Scientific uncertainty puzzles many people. The puzzlement arises when scientists have more than one answer, and disagree among themselves. This book will help people find their way through a maze of contradiction and uncertainty. By acquainting them with the ways that uncertainty arises in science, how scientists accommodate and make use of uncertainty, and how they reach conclusions in the face of uncertainty, the book will enable the reader to confidently evaluate uncertainty from their own perspectives, in terms of their own experiences.
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Product Details

  • Paperback: 256 pages
  • Publisher: Cambridge University Press (July 11, 2005)
  • Language: English
  • ISBN-10: 0521619106
  • ISBN-13: 978-0521619103
  • Product Dimensions: 6 x 0.6 x 9 inches
  • Shipping Weight: 13.4 ounces (View shipping rates and policies)
  • Average Customer Review: 4.0 out of 5 stars  See all reviews (8 customer reviews)
  • Amazon Best Sellers Rank: #2,668,161 in Books (See Top 100 in Books)

More About the Author

Henry Pollack is a Professor of Geophysics (Emeritus) at the University of Michigan. He has taught at every level of the curriculum, from introductory courses for non-scientists to specialized graduate seminars. His current research activities focus on the record of global warming, as recorded by the temperatures in the rocks beneath the Earth's surface. The Earth's crust retains a thermal archive of past climate that presents a glimpse of what the Earth was like in the pre-industrial era, and which enables scientists to assess the human impact on Earth's climate.

Pollack has served on many advisory panels for the National Science Foundation, testified before National Academy of Sciences and U.S. Senate committees, and provided briefings about climate change to Congress and the White House. He has published widely in scientific journals, is a Contributing Author to the Nobel Peace Prize-winning Intergovernmental Panel on Climate Change (IPCC) 2007 Assessment Report, and a member of the training faculty of Al Gore's Climate Project. He is an elected fellow of the American Geophysical Union, the Geological Society of America, and the American Association for the Advancement of Science, and the author of "Uncertain Science ... Uncertain World", published by the Cambridge University Press in 2003, and of "A World Without Ice", published by Penguin in 2009.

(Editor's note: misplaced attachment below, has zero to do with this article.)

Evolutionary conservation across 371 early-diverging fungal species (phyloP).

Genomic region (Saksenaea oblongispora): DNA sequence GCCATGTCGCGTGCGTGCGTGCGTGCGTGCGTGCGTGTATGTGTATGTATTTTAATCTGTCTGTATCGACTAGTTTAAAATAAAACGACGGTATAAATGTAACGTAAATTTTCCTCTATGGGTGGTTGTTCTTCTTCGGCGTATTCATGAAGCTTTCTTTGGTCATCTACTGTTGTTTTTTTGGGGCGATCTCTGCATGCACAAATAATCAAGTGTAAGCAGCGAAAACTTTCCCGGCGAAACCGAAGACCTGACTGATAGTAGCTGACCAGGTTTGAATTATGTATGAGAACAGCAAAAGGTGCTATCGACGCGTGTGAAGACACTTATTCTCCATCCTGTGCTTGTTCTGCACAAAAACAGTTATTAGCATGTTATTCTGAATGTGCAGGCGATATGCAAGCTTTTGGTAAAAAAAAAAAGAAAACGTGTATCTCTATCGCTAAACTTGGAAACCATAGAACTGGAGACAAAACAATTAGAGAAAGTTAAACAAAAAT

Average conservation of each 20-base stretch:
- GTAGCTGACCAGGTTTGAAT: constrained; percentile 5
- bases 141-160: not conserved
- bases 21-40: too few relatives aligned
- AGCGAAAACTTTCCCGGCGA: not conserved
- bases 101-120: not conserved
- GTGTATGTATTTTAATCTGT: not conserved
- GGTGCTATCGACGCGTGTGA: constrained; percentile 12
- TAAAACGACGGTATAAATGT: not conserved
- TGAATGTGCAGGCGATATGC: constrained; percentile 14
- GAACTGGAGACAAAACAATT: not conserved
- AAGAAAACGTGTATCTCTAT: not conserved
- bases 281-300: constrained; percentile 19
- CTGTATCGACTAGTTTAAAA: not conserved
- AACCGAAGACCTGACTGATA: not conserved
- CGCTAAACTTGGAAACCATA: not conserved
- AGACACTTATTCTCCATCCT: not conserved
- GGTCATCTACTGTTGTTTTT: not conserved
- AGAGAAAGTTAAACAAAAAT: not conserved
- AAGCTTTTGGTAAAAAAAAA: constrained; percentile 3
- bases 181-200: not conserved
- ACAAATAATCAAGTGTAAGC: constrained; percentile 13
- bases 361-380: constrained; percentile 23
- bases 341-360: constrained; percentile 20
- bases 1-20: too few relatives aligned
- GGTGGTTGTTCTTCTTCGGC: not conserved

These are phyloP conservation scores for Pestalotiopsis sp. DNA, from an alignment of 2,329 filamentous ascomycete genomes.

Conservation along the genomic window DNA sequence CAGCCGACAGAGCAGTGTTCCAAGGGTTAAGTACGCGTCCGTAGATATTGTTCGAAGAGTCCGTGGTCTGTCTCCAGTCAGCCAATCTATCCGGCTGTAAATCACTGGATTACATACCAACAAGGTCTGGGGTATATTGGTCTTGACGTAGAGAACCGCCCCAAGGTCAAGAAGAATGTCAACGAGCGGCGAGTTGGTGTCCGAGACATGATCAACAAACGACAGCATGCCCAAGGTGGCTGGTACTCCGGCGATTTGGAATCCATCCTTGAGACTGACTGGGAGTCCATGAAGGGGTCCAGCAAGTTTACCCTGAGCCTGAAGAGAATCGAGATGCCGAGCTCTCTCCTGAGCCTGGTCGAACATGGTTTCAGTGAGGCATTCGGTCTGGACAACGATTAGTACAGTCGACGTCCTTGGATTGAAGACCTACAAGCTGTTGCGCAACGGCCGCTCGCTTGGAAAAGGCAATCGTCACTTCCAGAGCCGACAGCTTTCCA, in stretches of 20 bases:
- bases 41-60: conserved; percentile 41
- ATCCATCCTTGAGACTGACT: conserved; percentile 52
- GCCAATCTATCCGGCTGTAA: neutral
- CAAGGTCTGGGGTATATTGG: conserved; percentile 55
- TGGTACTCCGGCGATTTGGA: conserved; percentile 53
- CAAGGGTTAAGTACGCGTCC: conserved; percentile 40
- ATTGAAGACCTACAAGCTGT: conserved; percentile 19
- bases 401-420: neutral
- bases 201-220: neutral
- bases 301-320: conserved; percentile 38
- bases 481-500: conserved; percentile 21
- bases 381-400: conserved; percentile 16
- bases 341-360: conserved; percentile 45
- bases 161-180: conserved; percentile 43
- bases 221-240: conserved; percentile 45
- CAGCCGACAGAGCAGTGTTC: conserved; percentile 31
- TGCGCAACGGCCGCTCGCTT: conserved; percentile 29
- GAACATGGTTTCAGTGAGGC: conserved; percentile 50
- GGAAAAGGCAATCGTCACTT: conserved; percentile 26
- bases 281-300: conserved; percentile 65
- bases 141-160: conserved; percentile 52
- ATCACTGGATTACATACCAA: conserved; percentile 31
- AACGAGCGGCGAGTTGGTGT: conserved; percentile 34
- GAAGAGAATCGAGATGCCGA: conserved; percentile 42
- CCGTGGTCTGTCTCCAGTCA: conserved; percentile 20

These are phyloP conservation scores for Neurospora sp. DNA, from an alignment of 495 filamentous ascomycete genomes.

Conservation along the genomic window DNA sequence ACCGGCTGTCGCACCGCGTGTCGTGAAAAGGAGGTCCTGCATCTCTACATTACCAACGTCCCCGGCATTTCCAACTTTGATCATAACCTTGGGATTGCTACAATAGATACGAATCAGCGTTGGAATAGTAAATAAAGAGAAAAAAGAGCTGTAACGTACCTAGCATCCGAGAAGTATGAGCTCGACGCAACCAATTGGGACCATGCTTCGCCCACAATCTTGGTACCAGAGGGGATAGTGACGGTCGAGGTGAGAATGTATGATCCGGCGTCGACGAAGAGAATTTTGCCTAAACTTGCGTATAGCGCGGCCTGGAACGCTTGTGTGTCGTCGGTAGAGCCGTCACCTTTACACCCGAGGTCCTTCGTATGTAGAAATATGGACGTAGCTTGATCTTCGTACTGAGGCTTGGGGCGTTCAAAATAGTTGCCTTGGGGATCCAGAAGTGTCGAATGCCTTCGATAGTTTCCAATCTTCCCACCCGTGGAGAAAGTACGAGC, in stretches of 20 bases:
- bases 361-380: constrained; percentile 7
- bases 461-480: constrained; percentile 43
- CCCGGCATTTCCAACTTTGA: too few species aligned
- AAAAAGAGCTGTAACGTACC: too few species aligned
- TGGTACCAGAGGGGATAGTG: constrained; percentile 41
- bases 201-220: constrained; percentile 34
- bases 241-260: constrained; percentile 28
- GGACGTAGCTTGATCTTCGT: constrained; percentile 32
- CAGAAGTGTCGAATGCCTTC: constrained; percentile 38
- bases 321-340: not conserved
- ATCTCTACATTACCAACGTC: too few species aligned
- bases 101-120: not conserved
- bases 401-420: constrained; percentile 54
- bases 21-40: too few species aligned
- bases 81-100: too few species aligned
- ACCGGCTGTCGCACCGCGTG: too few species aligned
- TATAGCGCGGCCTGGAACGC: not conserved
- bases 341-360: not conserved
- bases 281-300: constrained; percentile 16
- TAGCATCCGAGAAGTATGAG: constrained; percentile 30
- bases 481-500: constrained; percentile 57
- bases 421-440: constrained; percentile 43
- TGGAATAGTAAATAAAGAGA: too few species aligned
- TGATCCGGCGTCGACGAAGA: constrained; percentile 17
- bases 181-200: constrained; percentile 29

Customer Reviews

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Most Helpful Customer Reviews

9 of 9 people found the following review helpful By Bruce Crocker on April 27, 2003
Format: Hardcover
One of the hardest things to teach to 9th-graders is that uncertainty in science, rather than being a bad thing ["Are you trying to tell us that everything science says will be proven wrong!?!"], is one of the things that makes modern science thrive. Most adults don't get the uncertainty thing either; otherwise, more nicotine addicts might've realized that when the tobacco companies used the fact that scientists couldn't prove that cigarettes cause cancer at a 100% certainty level as a reason to assure them that they could continue to smoke without worry, that those companies were misusing the methods of modern science as a smoke screen. Henry Pollack tries to bring a deeper understanding of scientific uncertainty to the masses with his book Uncertain Science...Uncertain World.
Pollack starts the book by laying out some general facts about science and uncertainty. He then goes on to gently chastise scientists and the media for their contributions to the public's lack of understanding of scientific uncertainty. The meat of the book is an examination of scientific uncertainty in all its guises. I especially enjoyed his use of examples that the layperson will easily understand [forensics in the solving of crimes and air crashes, how insurance works, etc.] along with tougher and more obscure scientific examples. The example that Pollack returns to again and again is that of climate change and global warming [Pollack's own research has contributed to this debate], and the final chapter focuses solely on the global warming debates [scientific AND political].